Sufferers of Crohn’s: If you suffer from Crohn’s disease then unfortunately, you may be more vulnerable to iron deficiencies. This is because your body may struggle to absorb iron as efficiently from your food or because of blood loss due to ulcers. It’s estimated that as many as 60-80% of people with Crohn’s are iron deficient, with one-third of that number being classified as anaemic.2
Vegans and vegetarians: It might be seen as something of a stereotype but iron deficiency is something you really need to be aware of if you follow a vegan or vegetarian lifestyle. As I may explore in a future blog, there are plenty of sources of iron in a vegan diet - pulses, nuts, vegetables and legumes can all provide adequate amounts of iron, however, it’s important that if you are vegan or vegetarian that you follow a diet that includes all of these food groups, otherwise you can easily risk becoming iron deficient.
Why is iron deficiency so common?
What about the rest of us? And why is iron deficiency so common in the West? Unsurprisingly the answer has a lot to do with our diets. Although countries such as China and Japan do consume meat, particularly seafood, it is often not found as prevalently in their diets as it is in ours. Meat is used to flavour dishes and instead their diets contain an abundance of fruit, veg and iron-rich pulses.
In the West, we tend to base most of our meals around meat and while meat can be an excellent source of iron, it isn’t necessarily recommended that we eat it every day. In recent years we’ve also tended to forego fresh fruit and veg in favour of processed alternatives that are quicker and easier to make but are normally saturated with hidden sugars and salt.
This can be a real problem as what we eat can have a noticeable impact on our ability to absorb iron properly.
- Dairy: Milk, cheese, yoghurts
- Polyphenols: Tea, coffee, cocoa
- Phytate: soy, cereal, whole flours, walnuts, almonds
- Phosvitin: eggs
At first glance, some of these foods might seem a bit out of place on this list. Don’t dairy products contain calcium which is good for you? Don’t polyphenols act as antioxidants? Well yes, some of these food groups certainly have their good points but it’s important to remember balance. Anything, even healthy food products, can be bad for you if you consume them in enough quantities.
In small amounts, none of these foods are likely to impact your ability to absorb iron but the problem is that many of us consume these products to excess. Calcium, for example, is needed for healthy bones but if you consume too much it can start to affect your absorption of iron.
It’s also important to note that vitamin C plays an important role in iron absorption too! Usually found in brightly coloured fruits and green leafy veg, vitamin C can sometimes be lacking in Western diets and lifestyle habits such as smoking and drinking can affect your levels of vitamin C. In fact it’s estimated that a smoker would need to increase their intake of vitamin C by 2000mg a day to make up for the damage that smoking causes!3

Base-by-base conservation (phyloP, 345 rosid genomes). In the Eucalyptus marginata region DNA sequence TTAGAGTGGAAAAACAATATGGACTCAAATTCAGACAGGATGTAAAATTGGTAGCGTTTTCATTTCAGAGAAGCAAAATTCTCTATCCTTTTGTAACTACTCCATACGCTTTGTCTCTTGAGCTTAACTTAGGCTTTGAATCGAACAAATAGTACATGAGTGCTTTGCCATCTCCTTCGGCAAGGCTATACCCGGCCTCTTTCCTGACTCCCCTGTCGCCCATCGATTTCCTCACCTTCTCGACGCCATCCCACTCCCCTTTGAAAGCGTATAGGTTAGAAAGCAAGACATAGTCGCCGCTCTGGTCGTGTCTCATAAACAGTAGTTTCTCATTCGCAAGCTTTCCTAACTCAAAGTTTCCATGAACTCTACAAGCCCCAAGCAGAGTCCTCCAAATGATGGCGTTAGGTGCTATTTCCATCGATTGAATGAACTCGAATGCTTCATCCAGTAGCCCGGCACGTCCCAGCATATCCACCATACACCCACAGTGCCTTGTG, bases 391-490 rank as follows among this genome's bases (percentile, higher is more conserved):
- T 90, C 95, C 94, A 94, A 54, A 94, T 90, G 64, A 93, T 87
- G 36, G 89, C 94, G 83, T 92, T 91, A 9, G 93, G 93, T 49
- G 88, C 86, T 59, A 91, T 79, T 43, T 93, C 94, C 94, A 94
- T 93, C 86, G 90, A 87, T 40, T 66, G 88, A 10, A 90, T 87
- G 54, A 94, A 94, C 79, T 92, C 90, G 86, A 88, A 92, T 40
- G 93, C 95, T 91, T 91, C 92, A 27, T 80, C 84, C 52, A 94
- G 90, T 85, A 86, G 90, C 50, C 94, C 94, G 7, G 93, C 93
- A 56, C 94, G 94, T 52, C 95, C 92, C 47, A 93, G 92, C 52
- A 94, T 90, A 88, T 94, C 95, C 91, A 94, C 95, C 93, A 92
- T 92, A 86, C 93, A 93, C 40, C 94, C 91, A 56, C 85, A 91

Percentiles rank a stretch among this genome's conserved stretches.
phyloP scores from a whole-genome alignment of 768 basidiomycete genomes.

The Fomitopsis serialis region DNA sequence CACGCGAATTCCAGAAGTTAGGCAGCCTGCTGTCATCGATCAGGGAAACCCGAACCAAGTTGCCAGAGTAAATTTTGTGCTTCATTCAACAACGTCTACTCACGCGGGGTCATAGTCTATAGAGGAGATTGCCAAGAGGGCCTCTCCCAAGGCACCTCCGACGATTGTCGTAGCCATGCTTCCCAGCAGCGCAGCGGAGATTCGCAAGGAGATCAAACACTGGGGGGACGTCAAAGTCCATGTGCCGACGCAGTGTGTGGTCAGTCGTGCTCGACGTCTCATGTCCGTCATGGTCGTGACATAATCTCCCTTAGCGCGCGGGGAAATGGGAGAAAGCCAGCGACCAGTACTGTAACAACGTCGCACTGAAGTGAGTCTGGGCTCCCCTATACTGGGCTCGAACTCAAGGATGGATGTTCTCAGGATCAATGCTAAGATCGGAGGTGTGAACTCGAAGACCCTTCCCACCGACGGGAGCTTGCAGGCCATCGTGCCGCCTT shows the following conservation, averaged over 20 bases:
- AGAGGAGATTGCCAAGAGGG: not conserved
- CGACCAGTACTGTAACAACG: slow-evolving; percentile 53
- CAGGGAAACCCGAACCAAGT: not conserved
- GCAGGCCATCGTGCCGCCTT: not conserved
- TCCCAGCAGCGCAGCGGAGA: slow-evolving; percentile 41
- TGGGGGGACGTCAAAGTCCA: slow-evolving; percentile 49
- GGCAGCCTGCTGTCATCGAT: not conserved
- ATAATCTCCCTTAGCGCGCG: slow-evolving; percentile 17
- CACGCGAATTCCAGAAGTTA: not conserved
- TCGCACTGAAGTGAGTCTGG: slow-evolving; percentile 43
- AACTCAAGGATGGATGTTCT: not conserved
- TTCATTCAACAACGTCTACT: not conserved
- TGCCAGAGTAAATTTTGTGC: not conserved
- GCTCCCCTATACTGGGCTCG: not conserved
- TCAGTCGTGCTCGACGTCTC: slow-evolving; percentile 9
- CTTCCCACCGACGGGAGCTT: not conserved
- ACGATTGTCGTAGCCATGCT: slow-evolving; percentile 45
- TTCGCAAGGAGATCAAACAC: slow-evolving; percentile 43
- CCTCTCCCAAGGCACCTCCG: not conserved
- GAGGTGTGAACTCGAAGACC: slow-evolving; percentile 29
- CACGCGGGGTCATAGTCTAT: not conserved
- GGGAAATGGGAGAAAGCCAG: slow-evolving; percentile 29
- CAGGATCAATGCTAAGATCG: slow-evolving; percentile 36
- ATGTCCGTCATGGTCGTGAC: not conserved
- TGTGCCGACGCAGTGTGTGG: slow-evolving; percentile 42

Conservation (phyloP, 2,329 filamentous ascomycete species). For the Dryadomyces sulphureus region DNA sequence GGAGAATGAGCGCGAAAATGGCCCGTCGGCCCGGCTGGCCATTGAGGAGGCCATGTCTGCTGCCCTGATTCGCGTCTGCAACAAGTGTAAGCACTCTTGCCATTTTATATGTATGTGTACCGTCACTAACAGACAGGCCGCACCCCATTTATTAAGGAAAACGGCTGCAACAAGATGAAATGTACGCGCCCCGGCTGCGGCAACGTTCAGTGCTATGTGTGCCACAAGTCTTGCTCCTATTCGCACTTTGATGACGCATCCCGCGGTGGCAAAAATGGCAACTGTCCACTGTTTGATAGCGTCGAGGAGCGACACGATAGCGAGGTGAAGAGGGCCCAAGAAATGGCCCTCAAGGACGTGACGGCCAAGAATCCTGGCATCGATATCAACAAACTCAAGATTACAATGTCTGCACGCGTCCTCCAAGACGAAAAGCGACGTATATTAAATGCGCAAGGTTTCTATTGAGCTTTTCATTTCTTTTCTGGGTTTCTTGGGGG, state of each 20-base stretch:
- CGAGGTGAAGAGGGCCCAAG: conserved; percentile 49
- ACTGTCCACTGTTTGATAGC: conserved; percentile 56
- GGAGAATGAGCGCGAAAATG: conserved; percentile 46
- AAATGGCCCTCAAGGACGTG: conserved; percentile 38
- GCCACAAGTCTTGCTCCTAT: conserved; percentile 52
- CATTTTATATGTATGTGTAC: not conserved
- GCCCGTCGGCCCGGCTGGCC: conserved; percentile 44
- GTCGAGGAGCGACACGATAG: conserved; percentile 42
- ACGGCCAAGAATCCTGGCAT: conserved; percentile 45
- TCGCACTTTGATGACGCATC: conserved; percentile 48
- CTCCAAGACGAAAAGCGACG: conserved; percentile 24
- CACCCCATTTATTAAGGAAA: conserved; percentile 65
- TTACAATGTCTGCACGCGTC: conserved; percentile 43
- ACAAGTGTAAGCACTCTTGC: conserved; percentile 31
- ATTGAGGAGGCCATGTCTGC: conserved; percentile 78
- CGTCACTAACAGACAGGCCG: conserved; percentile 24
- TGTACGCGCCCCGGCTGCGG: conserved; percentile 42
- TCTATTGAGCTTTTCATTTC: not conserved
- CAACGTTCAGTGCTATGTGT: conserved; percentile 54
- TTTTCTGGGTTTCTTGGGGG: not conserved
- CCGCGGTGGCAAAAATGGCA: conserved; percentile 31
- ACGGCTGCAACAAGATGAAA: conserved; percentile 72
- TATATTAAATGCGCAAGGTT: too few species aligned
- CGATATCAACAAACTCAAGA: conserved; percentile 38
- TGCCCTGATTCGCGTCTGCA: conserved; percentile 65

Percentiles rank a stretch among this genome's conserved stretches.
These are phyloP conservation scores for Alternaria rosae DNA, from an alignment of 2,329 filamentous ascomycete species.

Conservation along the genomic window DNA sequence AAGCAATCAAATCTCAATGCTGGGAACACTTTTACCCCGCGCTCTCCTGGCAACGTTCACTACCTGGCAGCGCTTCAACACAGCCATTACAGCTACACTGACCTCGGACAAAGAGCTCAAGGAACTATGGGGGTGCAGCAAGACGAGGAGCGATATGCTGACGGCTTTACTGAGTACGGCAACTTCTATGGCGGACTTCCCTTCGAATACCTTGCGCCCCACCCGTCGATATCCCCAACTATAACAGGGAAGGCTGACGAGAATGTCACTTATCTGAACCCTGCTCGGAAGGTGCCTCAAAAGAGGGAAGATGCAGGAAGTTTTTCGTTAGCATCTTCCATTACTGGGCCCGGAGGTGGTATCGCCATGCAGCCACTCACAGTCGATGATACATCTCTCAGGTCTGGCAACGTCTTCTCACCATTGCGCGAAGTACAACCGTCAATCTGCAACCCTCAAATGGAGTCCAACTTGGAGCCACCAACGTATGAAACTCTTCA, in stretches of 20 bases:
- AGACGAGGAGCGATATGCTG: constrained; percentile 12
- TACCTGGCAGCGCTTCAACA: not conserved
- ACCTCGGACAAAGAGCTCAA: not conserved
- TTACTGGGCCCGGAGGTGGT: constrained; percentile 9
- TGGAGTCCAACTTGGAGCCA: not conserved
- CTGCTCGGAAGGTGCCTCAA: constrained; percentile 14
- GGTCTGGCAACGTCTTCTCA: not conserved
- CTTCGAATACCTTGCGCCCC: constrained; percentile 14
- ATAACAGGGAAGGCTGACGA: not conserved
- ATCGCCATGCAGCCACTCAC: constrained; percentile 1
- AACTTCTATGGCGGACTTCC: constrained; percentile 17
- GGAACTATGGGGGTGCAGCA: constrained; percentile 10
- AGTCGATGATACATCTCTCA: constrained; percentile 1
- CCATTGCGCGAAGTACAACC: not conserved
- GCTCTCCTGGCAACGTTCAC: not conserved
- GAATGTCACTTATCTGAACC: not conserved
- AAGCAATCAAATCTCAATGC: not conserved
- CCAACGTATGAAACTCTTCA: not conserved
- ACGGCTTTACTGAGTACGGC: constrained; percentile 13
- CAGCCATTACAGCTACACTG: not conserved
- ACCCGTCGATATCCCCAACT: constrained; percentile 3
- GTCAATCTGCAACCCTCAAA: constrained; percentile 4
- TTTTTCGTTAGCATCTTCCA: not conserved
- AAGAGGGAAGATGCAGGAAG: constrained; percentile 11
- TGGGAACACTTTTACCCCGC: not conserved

So what’s the solution if you have low levels of iron?
How can you improve your iron intake?
If you suspect that you are suffering from an iron deficiency then the first thing you should do is speak to your doctor. They will be able to conduct a blood test which should confirm your diagnosis and then they will be able to recommend the appropriate treatment for you. Including more vitamin C into your meals couldn’t hurt either as you will need plenty of vitamin C to absorb the iron in your diet more efficiently.
In the meantime, it’s important you think about what you're eating. As I’ve discussed, it is a leading factor behind iron deficiency so make sure you’re keeping a balanced, healthy diet with plenty of iron-rich foods. Here I've listed a few iron-rich foods to get you started.
||Iron content (mg)
|Pumpkin seeds, 50g
|Pine nuts, 50g
Here are a few of my favourite iron-rich recipes...
Spinach & Potato Curry
Spicy Tomato & Red Lentil Soup
Marinated Tofu Stir Fry
Vegetable Satay Stir-fry
What about supplements?
If you are deficient in iron, it’s likely your doctor will recommend that you take an iron supplement. However, particularly if you are suffering from heavy periods or going through menopause, it’s never a bad idea to start taking an iron supplement of your own volition.
Our friends over at Jan de Vries offer a variety of iron supplements but my favourite would be Floradix’s Liquid Iron Formula. Containing a blend of B vitamins and vitamin C in addition to a highly absorbable form of iron, it’s suitable for children over the age of 3 and has a pleasant taste thanks to the inclusion of selected herbs and fruit juices.
If you think it's possible that you may be struggling to be absorb iron efficiently, then perhaps taking a gentle vitamin C supplement would also be a good option. We offer our own vitamin C supplement, Nature-C, which is made from natural sources of vitamin C so it's easier for your body to absorb and suitable for children over the age of 6!
2Stein J, Dignass AU. Management of iron deficiency anemia in inflammatory bowel disease - a practical approach. Ann Gastroenterol. 2013;26:104-113.